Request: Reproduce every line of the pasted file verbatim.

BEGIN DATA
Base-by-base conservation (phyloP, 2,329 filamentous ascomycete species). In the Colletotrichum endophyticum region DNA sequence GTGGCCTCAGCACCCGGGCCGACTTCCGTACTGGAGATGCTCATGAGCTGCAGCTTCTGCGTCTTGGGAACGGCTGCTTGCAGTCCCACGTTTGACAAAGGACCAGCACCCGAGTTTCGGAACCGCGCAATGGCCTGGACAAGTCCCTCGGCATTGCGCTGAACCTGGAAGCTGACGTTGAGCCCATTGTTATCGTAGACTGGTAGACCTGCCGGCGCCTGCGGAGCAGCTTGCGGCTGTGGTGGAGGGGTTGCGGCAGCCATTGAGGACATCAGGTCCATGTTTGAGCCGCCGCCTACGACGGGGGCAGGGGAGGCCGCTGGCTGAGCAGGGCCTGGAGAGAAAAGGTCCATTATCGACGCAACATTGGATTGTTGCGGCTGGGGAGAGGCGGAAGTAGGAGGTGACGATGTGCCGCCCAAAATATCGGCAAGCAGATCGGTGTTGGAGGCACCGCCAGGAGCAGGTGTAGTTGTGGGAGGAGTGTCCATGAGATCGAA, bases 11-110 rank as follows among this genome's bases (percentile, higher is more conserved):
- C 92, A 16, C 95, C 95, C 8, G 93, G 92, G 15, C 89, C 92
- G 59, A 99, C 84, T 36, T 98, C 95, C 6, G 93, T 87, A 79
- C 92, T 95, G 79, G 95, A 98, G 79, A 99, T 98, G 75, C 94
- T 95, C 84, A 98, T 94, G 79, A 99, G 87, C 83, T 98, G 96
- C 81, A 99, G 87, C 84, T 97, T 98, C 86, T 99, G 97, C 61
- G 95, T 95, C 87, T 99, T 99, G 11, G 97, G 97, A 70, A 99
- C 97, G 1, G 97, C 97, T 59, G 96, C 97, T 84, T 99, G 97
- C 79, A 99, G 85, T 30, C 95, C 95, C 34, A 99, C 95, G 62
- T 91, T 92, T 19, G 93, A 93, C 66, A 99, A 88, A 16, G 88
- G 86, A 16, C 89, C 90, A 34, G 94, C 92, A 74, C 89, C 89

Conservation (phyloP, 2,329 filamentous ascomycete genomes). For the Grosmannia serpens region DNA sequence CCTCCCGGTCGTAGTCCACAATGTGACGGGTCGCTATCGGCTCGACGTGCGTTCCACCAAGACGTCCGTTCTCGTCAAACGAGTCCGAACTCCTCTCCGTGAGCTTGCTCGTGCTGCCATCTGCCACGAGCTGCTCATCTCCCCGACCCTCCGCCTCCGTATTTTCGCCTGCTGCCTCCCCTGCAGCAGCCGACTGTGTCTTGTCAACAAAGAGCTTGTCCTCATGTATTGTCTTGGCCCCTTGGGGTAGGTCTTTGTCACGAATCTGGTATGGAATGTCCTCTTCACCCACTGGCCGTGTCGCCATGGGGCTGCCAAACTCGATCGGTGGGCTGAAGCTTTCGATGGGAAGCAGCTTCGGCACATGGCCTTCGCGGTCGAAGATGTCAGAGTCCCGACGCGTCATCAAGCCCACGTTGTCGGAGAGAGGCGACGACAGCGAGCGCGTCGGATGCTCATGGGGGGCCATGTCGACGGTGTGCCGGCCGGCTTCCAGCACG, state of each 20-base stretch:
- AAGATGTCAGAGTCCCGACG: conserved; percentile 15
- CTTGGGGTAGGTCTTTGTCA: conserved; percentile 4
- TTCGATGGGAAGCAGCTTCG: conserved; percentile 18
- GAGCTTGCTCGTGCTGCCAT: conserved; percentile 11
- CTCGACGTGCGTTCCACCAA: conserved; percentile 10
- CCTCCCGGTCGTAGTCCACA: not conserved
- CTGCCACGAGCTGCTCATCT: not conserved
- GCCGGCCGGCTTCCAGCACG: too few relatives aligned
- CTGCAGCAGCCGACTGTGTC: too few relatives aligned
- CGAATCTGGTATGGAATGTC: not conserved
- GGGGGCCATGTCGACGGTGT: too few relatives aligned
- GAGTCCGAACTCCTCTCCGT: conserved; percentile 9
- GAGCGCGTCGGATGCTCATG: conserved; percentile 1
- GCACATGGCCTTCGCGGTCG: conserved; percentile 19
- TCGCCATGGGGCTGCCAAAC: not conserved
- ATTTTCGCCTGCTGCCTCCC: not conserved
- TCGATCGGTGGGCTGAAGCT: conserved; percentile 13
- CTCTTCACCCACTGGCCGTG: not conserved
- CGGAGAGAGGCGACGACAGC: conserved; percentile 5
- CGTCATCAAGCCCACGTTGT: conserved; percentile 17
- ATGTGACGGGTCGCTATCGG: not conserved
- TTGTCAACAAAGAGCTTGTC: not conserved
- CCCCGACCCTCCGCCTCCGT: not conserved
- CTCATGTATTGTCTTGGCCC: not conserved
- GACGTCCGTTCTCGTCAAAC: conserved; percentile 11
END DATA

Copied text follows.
Base-by-base conservation (phyloP, 2,329 filamentous ascomycete species). In the Colletotrichum endophyticum region DNA sequence GTGGCCTCAGCACCCGGGCCGACTTCCGTACTGGAGATGCTCATGAGCTGCAGCTTCTGCGTCTTGGGAACGGCTGCTTGCAGTCCCACGTTTGACAAAGGACCAGCACCCGAGTTTCGGAACCGCGCAATGGCCTGGACAAGTCCCTCGGCATTGCGCTGAACCTGGAAGCTGACGTTGAGCCCATTGTTATCGTAGACTGGTAGACCTGCCGGCGCCTGCGGAGCAGCTTGCGGCTGTGGTGGAGGGGTTGCGGCAGCCATTGAGGACATCAGGTCCATGTTTGAGCCGCCGCCTACGACGGGGGCAGGGGAGGCCGCTGGCTGAGCAGGGCCTGGAGAGAAAAGGTCCATTATCGACGCAACATTGGATTGTTGCGGCTGGGGAGAGGCGGAAGTAGGAGGTGACGATGTGCCGCCCAAAATATCGGCAAGCAGATCGGTGTTGGAGGCACCGCCAGGAGCAGGTGTAGTTGTGGGAGGAGTGTCCATGAGATCGAA, bases 11-110 rank as follows among this genome's bases (percentile, higher is more conserved):
- C 92, A 16, C 95, C 95, C 8, G 93, G 92, G 15, C 89, C 92
- G 59, A 99, C 84, T 36, T 98, C 95, C 6, G 93, T 87, A 79
- C 92, T 95, G 79, G 95, A 98, G 79, A 99, T 98, G 75, C 94
- T 95, C 84, A 98, T 94, G 79, A 99, G 87, C 83, T 98, G 96
- C 81, A 99, G 87, C 84, T 97, T 98, C 86, T 99, G 97, C 61
- G 95, T 95, C 87, T 99, T 99, G 11, G 97, G 97, A 70, A 99
- C 97, G 1, G 97, C 97, T 59, G 96, C 97, T 84, T 99, G 97
- C 79, A 99, G 85, T 30, C 95, C 95, C 34, A 99, C 95, G 62
- T 91, T 92, T 19, G 93, A 93, C 66, A 99, A 88, A 16, G 88
- G 86, A 16, C 89, C 90, A 34, G 94, C 92, A 74, C 89, C 89

Conservation (phyloP, 2,329 filamentous ascomycete genomes). For the Grosmannia serpens region DNA sequence CCTCCCGGTCGTAGTCCACAATGTGACGGGTCGCTATCGGCTCGACGTGCGTTCCACCAAGACGTCCGTTCTCGTCAAACGAGTCCGAACTCCTCTCCGTGAGCTTGCTCGTGCTGCCATCTGCCACGAGCTGCTCATCTCCCCGACCCTCCGCCTCCGTATTTTCGCCTGCTGCCTCCCCTGCAGCAGCCGACTGTGTCTTGTCAACAAAGAGCTTGTCCTCATGTATTGTCTTGGCCCCTTGGGGTAGGTCTTTGTCACGAATCTGGTATGGAATGTCCTCTTCACCCACTGGCCGTGTCGCCATGGGGCTGCCAAACTCGATCGGTGGGCTGAAGCTTTCGATGGGAAGCAGCTTCGGCACATGGCCTTCGCGGTCGAAGATGTCAGAGTCCCGACGCGTCATCAAGCCCACGTTGTCGGAGAGAGGCGACGACAGCGAGCGCGTCGGATGCTCATGGGGGGCCATGTCGACGGTGTGCCGGCCGGCTTCCAGCACG, state of each 20-base stretch:
- AAGATGTCAGAGTCCCGACG: conserved; percentile 15
- CTTGGGGTAGGTCTTTGTCA: conserved; percentile 4
- TTCGATGGGAAGCAGCTTCG: conserved; percentile 18
- GAGCTTGCTCGTGCTGCCAT: conserved; percentile 11
- CTCGACGTGCGTTCCACCAA: conserved; percentile 10
- CCTCCCGGTCGTAGTCCACA: not conserved
- CTGCCACGAGCTGCTCATCT: not conserved
- GCCGGCCGGCTTCCAGCACG: too few relatives aligned
- CTGCAGCAGCCGACTGTGTC: too few relatives aligned
- CGAATCTGGTATGGAATGTC: not conserved
- GGGGGCCATGTCGACGGTGT: too few relatives aligned
- GAGTCCGAACTCCTCTCCGT: conserved; percentile 9
- GAGCGCGTCGGATGCTCATG: conserved; percentile 1
- GCACATGGCCTTCGCGGTCG: conserved; percentile 19
- TCGCCATGGGGCTGCCAAAC: not conserved
- ATTTTCGCCTGCTGCCTCCC: not conserved
- TCGATCGGTGGGCTGAAGCT: conserved; percentile 13
- CTCTTCACCCACTGGCCGTG: not conserved
- CGGAGAGAGGCGACGACAGC: conserved; percentile 5
- CGTCATCAAGCCCACGTTGT: conserved; percentile 17
- ATGTGACGGGTCGCTATCGG: not conserved
- TTGTCAACAAAGAGCTTGTC: not conserved
- CCCCGACCCTCCGCCTCCGT: not conserved
- CTCATGTATTGTCTTGGCCC: not conserved
- GACGTCCGTTCTCGTCAAAC: conserved; percentile 11